Illinois Public Media News
A Republican running for governor and a Democratic Senate hopeful both stopped in Champaign Monday, during the last day of campaigning before the Illinois Primary.
Gubernatorial candidate Bill Brady flew into Willard Airport, where he told reporters that his ten-percent across-the-board budget-cutting plans would not result in voter backlash.
Brady's proposals would mean about 75-million dollars less coming to the University of Illinois. But the state senator from Bloomington says the university will have an easier time solving its problems, if state leader live up to their commitments.
"Governor Quinn just recently admitted he spent money that he promised to the U of I", said Brady. "As governor I won't do that. I'll give the U of I a balanced budget that they can count on. Then, we begin building state revenues by partnerships between the University of Illinois and businesses to bring jobs back. It's the job growth and the natural revenue growth associated with the job growth in this state that will give us the resources we need to fund out universities and our schools."
Brady says all state agencies, including the U of I, have to share in getting Illinois' finances back in order.
Brady also cited new poll data, suggesting that he and State Senator Kirk Dillard of Hinsdale are now in a virtual dead heat for the GOP nomination for governor. Brady says his campaign has benefited from negative campaign ads by Dillard and former state GOP Chairman Andy McKenna attacking each other.
The crowded GOP gubernatorial primary also includes businessman Adam Andrzejewski, political commentator Dan Proft and former state Attorney General Jim Ryan. Bob Schillerstrom's name is on the ballot, but the DuPage County Board chairman has dropped out of the race, and is endorsing Ryan.
Later in the day, Democratic Senate Alexi Giannoulias called on his supporters in Champaign last to keep up their efforts through primary election day and beyond.
Giannoulias told about 30 campaign volunteers at the Clybourne tavern in Campustown that these are challenging times, but Americans always stand up to challenges, "and not only have we gotten by, but we've actually thrived." Giannoulias exhorted his supporters to "get to work", promising them that "we're going to kick some butt tomorrow, we're going to kick some butt in November, we're going to make history, and we're going to move this country forward."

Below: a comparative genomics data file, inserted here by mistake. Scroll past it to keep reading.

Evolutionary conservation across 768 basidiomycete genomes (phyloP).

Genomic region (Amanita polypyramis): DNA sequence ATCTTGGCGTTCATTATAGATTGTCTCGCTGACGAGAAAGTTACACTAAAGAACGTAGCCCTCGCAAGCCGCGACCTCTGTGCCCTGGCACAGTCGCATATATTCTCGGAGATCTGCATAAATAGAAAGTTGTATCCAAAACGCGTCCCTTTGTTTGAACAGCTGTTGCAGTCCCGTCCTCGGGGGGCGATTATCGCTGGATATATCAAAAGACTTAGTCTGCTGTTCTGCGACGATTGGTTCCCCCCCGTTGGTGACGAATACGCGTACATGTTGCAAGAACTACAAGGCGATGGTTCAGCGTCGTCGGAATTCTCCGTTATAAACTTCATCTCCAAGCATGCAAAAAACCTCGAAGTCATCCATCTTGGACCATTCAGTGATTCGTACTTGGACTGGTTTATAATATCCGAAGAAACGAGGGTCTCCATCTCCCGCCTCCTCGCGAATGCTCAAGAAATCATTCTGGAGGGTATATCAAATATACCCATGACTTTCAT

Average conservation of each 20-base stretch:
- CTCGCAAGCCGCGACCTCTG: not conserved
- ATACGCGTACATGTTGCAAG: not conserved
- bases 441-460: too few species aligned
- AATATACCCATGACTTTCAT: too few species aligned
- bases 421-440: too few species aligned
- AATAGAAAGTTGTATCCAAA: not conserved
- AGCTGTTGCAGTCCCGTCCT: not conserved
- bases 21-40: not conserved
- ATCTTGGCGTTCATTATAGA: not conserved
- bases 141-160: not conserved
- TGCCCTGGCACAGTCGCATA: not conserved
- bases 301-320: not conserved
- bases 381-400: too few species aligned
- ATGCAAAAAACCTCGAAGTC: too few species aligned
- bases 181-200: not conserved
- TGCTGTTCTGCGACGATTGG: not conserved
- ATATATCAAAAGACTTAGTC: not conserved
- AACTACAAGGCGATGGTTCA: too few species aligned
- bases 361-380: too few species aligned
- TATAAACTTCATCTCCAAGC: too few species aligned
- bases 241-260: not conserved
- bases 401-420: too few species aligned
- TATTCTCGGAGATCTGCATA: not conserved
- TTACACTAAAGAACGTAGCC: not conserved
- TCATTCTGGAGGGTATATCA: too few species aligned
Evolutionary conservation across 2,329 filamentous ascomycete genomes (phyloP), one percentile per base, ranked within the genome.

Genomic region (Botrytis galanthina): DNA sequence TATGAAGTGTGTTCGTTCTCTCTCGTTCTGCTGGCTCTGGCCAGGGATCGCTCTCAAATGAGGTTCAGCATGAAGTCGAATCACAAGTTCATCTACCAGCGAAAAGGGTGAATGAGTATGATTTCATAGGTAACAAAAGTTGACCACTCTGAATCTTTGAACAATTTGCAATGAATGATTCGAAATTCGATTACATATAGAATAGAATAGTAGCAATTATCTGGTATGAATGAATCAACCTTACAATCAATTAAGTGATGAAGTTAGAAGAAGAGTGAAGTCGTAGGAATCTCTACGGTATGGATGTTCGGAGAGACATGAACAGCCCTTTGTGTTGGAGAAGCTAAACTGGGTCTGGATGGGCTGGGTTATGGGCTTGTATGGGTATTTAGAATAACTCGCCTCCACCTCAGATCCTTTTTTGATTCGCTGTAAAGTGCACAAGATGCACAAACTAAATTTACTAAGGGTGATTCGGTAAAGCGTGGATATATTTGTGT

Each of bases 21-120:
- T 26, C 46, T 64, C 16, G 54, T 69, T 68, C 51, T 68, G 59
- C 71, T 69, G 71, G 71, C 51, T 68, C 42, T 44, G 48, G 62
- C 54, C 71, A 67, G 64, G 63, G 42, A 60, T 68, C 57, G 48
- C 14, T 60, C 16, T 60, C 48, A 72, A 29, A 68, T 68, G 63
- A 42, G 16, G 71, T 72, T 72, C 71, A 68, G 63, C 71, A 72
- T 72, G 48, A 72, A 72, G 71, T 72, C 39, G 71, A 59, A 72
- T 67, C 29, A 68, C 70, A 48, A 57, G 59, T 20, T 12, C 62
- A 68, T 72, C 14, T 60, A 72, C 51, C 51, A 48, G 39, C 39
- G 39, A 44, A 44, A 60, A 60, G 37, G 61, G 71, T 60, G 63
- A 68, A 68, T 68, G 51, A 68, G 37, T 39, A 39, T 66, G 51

Giannoulias declined a meeting with reporters, and spent much of his time at the Clybourne meeting one-on-one with supporters.
Giannoulias is one of four remaining candidates for the Democratic Senate nomination, along with former Chicago Inspector General David Hoffman, Chicago Urbana League President and former NPR executive Cheryle Jackson and radiologist Robert Marshall. A fifth candidate, attorney Jacob Meister, has dropped out of the race, but is endorsing Giannoulias.
Bicyclists in Champaign will get their own lanes on two major north-south arteries if city council members approve.
The city is proposing adding a bike-only lane to State and Randolph streets, from their north ends at Bradley Avenue south to Hessel Boulevard. City planners are holding an open house Monday afternoon at the Champaign Public Library to discuss the plan for the two one-way streets.
Planner Mishauno Woggon is aware of the grumbling that came from some motorists after one of the first high-profile bike lanes was developed along Urbana's Philo Road commercial area. She says the new lane configuration restricted vehicle traffic through what planners call a "road diet."
"With the State and Randolph project there is no lane reduction so there is no road diet as part of this project," Woggon said. "So for drivers they're really not going to notice a difference in terms lof less lanes to drive in or congestion or things like that."